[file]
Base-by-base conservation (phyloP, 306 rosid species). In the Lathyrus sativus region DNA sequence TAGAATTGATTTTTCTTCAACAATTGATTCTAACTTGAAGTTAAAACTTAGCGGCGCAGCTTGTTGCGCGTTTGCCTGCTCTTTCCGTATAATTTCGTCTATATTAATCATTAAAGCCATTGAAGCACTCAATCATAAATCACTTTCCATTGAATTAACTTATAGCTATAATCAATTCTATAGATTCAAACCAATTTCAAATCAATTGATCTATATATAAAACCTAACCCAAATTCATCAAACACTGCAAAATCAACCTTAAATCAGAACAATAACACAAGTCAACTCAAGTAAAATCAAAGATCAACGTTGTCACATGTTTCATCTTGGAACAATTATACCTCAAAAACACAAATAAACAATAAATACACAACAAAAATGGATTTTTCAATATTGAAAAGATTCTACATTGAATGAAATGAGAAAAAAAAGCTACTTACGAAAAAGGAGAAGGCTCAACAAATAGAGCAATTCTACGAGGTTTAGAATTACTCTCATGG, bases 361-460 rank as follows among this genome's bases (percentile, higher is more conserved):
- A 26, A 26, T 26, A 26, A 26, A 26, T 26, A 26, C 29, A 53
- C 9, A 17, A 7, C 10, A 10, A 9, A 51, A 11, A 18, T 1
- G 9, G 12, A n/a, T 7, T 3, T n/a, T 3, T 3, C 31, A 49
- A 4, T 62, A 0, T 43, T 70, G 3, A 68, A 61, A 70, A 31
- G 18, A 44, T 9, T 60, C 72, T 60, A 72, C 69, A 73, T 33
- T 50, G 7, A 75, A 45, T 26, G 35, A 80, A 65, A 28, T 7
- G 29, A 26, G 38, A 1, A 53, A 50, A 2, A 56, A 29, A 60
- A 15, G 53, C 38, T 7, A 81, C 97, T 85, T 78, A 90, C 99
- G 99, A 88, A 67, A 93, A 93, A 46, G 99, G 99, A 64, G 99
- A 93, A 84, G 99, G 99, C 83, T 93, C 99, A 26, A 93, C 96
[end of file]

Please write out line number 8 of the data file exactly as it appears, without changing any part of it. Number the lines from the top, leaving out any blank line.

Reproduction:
- G 29, A 26, G 38, A 1, A 53, A 50, A 2, A 56, A 29, A 60